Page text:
New Groundwater Formation 1990
The term new groundwater formation as used here refers to the process by which groundwater is formed from the percolation of precipitation water. The amount of new groundwater formation differs from the amount of percolation water formation. It is reduced, by comparison with the percolation water rate, by the proportion of interflow, i.e., that portion of the runoff that flows into the receiving streams from the near-surface layers of soil. For these reasons, a new groundwater formation map, Map 02.17, has been drafted in addition to the percolation (Map 02.13.2) and the total runoff (Map 02.13.3).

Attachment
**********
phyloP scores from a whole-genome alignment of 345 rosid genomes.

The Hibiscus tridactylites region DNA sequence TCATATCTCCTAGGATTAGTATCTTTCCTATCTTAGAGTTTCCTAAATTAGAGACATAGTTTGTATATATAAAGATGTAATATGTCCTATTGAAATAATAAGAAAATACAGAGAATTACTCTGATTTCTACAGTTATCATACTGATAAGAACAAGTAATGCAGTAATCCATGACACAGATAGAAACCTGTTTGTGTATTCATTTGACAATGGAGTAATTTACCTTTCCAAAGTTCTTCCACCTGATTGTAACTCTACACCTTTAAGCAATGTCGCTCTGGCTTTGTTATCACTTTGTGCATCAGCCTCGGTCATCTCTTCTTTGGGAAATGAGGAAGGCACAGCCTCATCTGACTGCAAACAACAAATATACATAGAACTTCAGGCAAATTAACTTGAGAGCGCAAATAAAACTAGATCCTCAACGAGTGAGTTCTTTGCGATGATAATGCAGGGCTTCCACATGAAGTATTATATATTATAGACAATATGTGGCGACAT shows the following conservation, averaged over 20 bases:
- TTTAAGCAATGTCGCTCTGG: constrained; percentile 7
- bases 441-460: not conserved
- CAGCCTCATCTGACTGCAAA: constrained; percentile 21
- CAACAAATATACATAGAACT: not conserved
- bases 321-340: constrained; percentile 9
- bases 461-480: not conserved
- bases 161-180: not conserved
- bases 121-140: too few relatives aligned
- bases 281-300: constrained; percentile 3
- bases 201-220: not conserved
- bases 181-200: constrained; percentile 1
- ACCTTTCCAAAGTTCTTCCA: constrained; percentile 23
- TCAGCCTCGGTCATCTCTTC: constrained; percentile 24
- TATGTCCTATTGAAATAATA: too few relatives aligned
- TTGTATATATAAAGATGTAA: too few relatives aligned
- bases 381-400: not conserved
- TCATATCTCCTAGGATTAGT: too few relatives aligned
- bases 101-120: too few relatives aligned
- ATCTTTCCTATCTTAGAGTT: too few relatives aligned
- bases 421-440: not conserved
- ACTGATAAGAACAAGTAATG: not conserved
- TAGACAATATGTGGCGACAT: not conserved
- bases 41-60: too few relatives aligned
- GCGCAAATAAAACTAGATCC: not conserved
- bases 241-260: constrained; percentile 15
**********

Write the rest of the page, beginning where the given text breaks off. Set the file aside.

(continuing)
Knowledge of the level of new groundwater formation is particularly important for long-term and sustainability use of groundwater resources and furthermore for the estimate of the potential danger of immission of pollutants from the non-saturated zone to the groundwater. The amount of new groundwater formation shown in Map 02.17 as the new groundwater formation rate (mm/year) by block section, is an important initial parameter for the derivation of the dwell time of the percolation water in the groundwater overburden (Map 02.16).